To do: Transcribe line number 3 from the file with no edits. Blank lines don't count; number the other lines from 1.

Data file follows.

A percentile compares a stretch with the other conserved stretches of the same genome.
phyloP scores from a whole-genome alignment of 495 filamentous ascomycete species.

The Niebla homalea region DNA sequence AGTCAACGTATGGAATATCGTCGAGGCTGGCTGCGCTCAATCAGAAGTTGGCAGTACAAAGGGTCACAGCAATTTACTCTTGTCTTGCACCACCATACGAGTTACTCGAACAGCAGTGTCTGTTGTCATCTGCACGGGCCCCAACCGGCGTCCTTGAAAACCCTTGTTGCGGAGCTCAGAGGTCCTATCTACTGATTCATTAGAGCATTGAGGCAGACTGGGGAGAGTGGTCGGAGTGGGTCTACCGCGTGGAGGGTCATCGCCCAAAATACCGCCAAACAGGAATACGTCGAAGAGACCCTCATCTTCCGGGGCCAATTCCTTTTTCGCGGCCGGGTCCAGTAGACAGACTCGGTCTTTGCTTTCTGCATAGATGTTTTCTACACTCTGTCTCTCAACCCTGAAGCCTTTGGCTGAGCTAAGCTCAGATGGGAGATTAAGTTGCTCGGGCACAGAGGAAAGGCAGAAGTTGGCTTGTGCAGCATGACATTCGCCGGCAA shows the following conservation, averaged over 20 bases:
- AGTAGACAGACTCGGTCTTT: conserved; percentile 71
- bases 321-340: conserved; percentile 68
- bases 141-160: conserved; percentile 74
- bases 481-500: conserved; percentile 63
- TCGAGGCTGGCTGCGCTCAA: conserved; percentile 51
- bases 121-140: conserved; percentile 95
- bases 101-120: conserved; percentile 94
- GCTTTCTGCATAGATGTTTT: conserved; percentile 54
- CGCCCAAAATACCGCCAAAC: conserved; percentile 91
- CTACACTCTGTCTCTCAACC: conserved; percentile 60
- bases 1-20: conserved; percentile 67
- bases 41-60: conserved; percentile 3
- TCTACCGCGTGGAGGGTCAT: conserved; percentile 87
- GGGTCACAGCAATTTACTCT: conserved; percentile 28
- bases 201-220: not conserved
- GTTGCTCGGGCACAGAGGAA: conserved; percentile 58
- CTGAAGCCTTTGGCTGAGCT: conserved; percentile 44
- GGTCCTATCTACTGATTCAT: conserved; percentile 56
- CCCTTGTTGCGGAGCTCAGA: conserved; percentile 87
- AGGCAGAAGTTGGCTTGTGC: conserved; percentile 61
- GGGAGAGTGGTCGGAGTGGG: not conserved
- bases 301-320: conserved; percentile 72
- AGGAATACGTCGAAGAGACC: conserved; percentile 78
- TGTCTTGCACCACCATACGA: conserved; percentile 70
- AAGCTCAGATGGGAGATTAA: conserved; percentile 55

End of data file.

The Niebla homalea region DNA sequence AGTCAACGTATGGAATATCGTCGAGGCTGGCTGCGCTCAATCAGAAGTTGGCAGTACAAAGGGTCACAGCAATTTACTCTTGTCTTGCACCACCATACGAGTTACTCGAACAGCAGTGTCTGTTGTCATCTGCACGGGCCCCAACCGGCGTCCTTGAAAACCCTTGTTGCGGAGCTCAGAGGTCCTATCTACTGATTCATTAGAGCATTGAGGCAGACTGGGGAGAGTGGTCGGAGTGGGTCTACCGCGTGGAGGGTCATCGCCCAAAATACCGCCAAACAGGAATACGTCGAAGAGACCCTCATCTTCCGGGGCCAATTCCTTTTTCGCGGCCGGGTCCAGTAGACAGACTCGGTCTTTGCTTTCTGCATAGATGTTTTCTACACTCTGTCTCTCAACCCTGAAGCCTTTGGCTGAGCTAAGCTCAGATGGGAGATTAAGTTGCTCGGGCACAGAGGAAAGGCAGAAGTTGGCTTGTGCAGCATGACATTCGCCGGCAA shows the following conservation, averaged over 20 bases: